Marvel Comics has a history of supporting some of the most iconic moments in comic diversity.
In 2018, Marvel added Angélique Roché’s blog Marvel’s Voices to the mix. This February, Roché’s blog has been expanded into a series of essays that are available on the Marvel Comics website, as well as an anthology that will be released in your favorite local comic shop on February 19.
There is an artistry to comics that was and is not now truly appreciated. When done right, comics enables the artist to put the reader into situations and conditions outside of their own experience. This has allowed the exploration of racism through the mutant hate in the X-Men titles, as well as the acceptance of LGBTQI+ relationships through Northstar, America Chavez, Angela’s paramour Sera, and the re-imagined Bobby Drake.
The anthology explores various aspects of people of color’s relationship with and love for comics. The perspectives reflect the diversity of the community, and the accompanying one-shots seem to shotgun that experience all in one place. The one-shots run the gamut from reintroducing lesser known heroes of color like Blue Marvel to some nice frames from legends like Brian Steelfreeze or an introduction to the technical origins of some awesome comic tech.
There was a time when many industries, including the comic industry, starting censoring content. Despite the current campaign against censorship, the idea of promoting decency is not a bad one. What was a problem was the whitewashing of some things under the veil of decency. While some of us long for a conversation about everyday things that doesn’t include nine expletives, there is the question of right to individual exploration that is a hallmark of art. The recognition of the contributions of and by people of color and the enjoyment of that artistry is the benefit of the removal of those overbearing prescriptive requirements. Inherent to an appreciation of art is that not every piece of art speaks to every person. The anthology provides the opportunity to explore a range of experiences and stories, which may not appeal to all but there is enough content for most people to find some piece of themselves in it.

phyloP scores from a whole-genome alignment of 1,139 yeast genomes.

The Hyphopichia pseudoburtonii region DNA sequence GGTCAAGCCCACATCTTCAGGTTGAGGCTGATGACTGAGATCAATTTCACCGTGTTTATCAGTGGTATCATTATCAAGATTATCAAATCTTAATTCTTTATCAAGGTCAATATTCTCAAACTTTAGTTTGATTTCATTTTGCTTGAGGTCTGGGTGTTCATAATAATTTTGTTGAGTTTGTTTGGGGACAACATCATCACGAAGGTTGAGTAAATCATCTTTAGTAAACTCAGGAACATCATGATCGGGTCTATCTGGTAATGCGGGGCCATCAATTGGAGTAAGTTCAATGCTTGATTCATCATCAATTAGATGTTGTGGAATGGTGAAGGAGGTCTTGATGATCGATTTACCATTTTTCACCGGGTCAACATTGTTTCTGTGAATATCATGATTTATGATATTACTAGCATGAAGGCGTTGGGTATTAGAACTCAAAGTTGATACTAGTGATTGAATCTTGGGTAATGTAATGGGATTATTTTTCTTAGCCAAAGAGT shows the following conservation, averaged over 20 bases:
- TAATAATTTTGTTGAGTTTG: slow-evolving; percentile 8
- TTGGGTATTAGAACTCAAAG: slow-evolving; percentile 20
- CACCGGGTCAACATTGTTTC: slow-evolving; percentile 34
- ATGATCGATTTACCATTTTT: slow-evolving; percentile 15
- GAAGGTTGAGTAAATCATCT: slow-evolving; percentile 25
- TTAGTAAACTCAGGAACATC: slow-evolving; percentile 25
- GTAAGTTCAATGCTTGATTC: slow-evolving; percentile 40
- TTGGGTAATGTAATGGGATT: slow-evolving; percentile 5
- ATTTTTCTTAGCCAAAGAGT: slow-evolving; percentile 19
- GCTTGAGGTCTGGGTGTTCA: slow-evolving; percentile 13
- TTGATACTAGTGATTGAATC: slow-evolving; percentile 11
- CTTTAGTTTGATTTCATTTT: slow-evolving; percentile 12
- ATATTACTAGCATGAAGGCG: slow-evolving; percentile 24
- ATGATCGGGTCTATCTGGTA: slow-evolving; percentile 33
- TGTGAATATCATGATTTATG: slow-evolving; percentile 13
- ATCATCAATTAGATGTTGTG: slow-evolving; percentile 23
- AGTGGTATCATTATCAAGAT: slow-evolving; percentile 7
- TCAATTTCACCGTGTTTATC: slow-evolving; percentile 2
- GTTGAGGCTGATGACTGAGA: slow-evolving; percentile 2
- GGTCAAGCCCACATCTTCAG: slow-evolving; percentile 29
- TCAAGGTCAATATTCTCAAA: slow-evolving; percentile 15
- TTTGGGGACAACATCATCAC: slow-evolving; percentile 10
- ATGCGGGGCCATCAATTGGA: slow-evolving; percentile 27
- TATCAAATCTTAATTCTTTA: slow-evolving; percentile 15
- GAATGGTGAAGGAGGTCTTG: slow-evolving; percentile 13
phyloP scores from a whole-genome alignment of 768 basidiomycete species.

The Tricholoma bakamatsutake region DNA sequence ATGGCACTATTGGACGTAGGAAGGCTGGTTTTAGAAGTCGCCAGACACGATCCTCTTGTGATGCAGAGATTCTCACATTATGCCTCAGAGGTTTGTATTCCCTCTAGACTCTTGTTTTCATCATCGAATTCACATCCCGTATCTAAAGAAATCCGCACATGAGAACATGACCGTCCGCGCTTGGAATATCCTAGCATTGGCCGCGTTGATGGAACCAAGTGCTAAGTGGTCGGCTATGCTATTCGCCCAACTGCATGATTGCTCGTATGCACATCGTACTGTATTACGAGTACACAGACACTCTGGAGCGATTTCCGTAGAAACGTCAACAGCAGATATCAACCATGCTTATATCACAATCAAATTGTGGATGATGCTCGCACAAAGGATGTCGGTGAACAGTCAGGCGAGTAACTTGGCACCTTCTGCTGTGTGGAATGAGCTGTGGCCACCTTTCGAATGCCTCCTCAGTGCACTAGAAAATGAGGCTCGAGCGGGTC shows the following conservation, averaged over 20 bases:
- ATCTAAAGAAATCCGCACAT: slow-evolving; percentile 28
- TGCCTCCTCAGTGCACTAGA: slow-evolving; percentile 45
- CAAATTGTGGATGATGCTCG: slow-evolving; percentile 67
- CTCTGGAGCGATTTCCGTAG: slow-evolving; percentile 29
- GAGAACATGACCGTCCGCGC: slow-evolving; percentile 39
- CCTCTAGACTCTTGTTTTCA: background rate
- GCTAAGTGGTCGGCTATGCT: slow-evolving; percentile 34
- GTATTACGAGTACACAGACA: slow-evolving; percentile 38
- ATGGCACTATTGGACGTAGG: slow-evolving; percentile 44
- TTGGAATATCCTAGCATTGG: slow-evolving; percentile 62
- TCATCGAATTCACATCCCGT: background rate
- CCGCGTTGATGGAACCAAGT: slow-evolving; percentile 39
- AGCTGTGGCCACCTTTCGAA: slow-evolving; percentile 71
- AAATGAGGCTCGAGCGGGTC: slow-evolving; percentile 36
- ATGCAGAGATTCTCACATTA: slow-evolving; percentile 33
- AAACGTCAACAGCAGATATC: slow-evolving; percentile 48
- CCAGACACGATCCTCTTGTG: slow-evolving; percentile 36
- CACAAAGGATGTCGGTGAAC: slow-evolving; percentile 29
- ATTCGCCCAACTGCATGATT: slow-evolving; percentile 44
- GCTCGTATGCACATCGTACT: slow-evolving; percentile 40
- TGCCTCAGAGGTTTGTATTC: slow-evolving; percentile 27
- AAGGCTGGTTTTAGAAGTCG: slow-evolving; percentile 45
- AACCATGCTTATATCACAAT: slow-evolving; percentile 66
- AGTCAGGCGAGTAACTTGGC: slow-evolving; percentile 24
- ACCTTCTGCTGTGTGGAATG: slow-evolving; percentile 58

As we bring the only month dedicated to people of color and the shortest month in the Roman calendar, there is an opportunity to explore a little. Marvel Voices, both the podcast the anthology, is one of the most recent ways to honor the work of Black artists, writers, and even scientists. While we are not at the mountaintop yet, this offering moves us up the slopes a little more. The last essay by David Betancourt about “seeing Ourselves” will be posted on the Marvel website on February 19, the same day the anthology is released.
E.Angel is an engineer and holds a BS in electrical engineering from North Carolina A&T State University. In her spare time, she works at her comic book stores — Brainstorm Comics and Gaming — when she is not writing. She’s a real nerd who loves all things Star Wars and Star Trek and is an avid gamer. E.Angel can be reached at email@example.com or on either game platform as Bunnehs Sister.